On the Seven Factors of Enlightenment, Part Three: Arousing Energy and Achieving Rapture

- through Francois Leclercq

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The third factor of illumination is energy (Pali: Viriya), a mental property (Pali: cetasika) and the sixth factor of the Noble Eightfold Path, known as Right Effort. It is the same zealous effort that the Buddha made to achieve enlightenment. The Noble Eightfold Path is not for the lazy, lethargic and indolent. The Buddha is not a savior who will give the gift of salvation to the indolent, but rather a teacher who can put people on the path and show them how to save themselves from a wrong view and bad attitude if they are ready to make the required efforts. In this way we can overcome the allusive powers of the world of appearance which seem to welcome us; it seems to invite us to come in and have fun; while being aware that they seduce us by appealing to a false sensory illusion that leads us to imagine that we are forms of a personalized self that can be satisfied through personal psychophysical lust, envy and greed, without ultimate substance and without pleasant permanence or reality.

Those who are attentive to the search for ultimate truth and who cultivate deep inquiry must be able to generate the energy necessary to make their way, freed from the tendency to indulge in vain hopes of satisfaction in the world of appearances. Through careful observation and analysis, they will understand that the truth lies in the very opposite view: that appearances are empty and empty of any lasting substance that could meet individual expectations of happiness. As this awareness gradually begins to dawn, those thus threatened must be able to continue to mobilize the energy necessary to overcome the power of the illusions that arise from sense perception, to ultimately defeat them in their continued attempts to captivate the mind. Thus, through alertness and energy, one can escape the perils of self-delusion and learn to gradually calm the heat of burning passion and desire. Having conquered this sense of self and its inclinations, the seeker can live and breathe in a state of balance, with a calm and tranquil mind. Those who succeed become their own refuge through their own efforts.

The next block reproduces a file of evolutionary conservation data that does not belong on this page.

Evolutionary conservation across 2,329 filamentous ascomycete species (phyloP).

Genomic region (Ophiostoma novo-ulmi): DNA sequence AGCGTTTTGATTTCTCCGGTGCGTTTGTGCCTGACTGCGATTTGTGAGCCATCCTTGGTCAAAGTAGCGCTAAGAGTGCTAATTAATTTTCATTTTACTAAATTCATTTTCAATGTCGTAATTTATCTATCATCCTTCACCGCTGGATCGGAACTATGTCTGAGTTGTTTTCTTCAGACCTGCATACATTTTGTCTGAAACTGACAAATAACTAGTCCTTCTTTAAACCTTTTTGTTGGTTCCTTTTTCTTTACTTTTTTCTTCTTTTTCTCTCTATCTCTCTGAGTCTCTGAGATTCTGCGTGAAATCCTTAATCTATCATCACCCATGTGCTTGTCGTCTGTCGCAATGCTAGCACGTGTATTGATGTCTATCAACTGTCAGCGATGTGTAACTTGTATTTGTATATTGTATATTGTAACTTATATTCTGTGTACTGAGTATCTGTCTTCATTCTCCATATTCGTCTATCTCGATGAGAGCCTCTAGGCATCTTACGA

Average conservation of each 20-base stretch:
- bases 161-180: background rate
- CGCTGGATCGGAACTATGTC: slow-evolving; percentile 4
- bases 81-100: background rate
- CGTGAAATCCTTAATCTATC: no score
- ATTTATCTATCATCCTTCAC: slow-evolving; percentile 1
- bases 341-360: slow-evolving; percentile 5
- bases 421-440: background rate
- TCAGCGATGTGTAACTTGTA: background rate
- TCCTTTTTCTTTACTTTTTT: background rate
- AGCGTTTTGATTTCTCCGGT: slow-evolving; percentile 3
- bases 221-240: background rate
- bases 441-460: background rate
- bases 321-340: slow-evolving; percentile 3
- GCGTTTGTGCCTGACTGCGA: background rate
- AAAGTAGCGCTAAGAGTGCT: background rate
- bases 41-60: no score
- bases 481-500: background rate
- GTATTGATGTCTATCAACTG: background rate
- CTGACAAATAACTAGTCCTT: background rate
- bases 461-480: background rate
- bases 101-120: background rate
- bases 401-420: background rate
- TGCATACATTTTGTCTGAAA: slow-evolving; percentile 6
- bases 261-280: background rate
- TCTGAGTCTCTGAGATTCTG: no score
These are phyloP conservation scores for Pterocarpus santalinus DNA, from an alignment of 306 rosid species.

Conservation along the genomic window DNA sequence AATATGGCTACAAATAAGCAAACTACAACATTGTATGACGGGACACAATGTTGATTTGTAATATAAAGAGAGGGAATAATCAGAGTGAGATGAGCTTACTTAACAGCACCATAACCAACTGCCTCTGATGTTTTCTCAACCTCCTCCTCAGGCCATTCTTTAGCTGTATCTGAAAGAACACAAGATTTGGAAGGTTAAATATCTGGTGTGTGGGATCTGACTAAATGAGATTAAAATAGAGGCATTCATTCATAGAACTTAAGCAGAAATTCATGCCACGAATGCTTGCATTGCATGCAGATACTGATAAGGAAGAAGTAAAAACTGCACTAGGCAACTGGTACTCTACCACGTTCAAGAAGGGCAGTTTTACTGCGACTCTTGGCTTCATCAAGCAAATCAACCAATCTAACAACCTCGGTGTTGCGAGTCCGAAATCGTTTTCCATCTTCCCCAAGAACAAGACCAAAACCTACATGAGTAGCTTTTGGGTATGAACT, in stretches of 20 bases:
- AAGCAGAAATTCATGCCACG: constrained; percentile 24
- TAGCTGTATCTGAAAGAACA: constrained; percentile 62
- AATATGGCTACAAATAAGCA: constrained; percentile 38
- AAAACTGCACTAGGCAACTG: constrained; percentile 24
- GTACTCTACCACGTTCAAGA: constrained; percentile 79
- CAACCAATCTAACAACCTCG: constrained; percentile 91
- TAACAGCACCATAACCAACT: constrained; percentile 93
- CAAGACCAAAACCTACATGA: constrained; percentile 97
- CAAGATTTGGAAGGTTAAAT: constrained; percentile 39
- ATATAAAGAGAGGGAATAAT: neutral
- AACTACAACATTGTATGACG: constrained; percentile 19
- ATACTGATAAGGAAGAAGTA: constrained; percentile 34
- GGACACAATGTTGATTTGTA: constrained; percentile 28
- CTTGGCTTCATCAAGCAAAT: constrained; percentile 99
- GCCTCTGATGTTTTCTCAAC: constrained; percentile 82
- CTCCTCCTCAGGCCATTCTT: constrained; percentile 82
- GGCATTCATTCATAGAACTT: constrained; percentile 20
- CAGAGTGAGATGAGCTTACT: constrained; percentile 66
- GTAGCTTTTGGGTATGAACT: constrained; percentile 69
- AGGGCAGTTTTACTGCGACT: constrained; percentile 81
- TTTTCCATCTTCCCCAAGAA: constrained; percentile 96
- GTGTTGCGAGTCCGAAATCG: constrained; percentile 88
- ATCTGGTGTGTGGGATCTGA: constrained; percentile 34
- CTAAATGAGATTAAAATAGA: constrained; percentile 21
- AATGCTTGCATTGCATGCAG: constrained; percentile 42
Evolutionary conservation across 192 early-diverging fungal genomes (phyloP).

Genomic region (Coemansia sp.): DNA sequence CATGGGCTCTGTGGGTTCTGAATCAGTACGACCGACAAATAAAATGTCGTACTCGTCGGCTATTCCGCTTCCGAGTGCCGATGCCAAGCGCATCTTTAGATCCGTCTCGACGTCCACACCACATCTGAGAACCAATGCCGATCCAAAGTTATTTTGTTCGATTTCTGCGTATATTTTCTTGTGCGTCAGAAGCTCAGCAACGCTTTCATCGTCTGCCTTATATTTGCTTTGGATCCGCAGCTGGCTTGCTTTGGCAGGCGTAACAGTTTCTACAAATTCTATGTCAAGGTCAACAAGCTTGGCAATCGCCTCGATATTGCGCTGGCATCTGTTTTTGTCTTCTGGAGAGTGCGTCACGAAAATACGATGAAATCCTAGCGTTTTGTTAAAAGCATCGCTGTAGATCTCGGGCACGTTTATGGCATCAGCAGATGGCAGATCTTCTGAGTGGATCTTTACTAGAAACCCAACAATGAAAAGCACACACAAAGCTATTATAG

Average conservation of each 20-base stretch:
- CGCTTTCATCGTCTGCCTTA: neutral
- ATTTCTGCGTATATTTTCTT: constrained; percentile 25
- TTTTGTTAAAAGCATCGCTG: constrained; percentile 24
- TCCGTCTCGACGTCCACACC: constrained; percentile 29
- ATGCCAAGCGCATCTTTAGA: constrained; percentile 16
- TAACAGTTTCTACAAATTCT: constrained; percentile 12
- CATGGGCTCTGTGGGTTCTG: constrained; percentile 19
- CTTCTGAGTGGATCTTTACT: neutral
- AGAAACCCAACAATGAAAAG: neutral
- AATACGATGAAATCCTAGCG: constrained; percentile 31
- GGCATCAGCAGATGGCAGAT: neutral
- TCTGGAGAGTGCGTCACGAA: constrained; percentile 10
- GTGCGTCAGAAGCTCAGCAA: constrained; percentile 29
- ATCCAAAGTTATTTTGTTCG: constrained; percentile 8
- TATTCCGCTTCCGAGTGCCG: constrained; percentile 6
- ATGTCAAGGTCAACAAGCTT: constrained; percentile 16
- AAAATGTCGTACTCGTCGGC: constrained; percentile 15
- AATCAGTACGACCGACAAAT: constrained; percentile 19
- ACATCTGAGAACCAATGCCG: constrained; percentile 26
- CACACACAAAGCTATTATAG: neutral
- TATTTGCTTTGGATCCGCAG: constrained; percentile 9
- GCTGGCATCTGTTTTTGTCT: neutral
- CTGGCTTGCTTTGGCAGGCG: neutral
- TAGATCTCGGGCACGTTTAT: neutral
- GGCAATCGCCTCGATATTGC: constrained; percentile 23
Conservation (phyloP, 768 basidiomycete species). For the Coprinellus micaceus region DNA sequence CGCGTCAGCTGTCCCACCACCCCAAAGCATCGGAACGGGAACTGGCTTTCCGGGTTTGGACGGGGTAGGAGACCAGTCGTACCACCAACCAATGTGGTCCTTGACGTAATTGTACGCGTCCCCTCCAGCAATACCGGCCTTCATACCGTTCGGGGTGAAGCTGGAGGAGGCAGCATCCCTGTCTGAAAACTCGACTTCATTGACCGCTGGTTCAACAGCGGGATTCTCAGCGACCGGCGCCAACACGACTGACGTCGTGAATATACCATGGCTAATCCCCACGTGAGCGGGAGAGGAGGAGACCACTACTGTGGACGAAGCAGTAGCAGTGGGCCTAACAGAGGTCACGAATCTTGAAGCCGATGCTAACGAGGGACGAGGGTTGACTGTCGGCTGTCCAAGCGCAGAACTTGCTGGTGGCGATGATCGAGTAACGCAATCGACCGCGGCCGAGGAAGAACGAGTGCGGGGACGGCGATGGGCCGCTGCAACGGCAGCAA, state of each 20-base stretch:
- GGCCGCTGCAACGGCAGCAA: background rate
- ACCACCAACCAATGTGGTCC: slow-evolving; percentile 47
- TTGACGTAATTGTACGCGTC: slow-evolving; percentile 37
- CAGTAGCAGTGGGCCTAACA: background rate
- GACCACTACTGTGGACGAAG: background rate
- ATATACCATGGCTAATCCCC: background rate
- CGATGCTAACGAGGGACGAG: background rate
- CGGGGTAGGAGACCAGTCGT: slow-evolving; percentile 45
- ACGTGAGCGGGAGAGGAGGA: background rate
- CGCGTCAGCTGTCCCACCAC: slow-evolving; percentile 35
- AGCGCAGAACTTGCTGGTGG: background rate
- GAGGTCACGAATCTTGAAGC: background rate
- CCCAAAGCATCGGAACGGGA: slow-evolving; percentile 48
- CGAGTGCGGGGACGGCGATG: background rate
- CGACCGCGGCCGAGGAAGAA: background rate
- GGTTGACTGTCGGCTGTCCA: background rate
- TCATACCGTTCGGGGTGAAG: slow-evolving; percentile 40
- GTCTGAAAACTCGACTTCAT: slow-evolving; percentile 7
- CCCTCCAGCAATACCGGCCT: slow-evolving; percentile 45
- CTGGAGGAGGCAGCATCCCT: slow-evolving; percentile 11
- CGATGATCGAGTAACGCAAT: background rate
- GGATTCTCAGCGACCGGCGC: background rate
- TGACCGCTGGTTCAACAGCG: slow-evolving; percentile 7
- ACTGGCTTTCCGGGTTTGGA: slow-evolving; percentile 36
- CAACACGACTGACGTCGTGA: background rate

To quote Venerable Piyadassi Thera:

So the path of purification is impossible for an indolent person. The aspirant to enlightenment (bodhi) must possess unfailing energy coupled with fixed determination. Enlightenment and deliverance are entirely in his hands.

To quote the Buddha:

The idler who does not struggle, who, although young and strong, is lazy, who lacks resolution, this lazy and idle man will not find the path to wisdom, the path to enlightenment.


The fourth factor of enlightenment is rapture (Pali: pity), which in Buddhist language means a state of pure bliss, joy, or bliss, as opposed to a romantic state of ecstasy with associations of being carried away by sensations and emotions. This happiness, this joy or this happiness (it is difficult to translate) is a mental property (Pali: cetasika) described as “a quality of joy that permeates both body and spirit” and according to Ven. Piyadassi:

The man devoid of this quality cannot advance on the path to enlightenment. There will arise in him a sullen indifference towards the Dhamma, an aversion to the practice of meditation and morbid manifestations.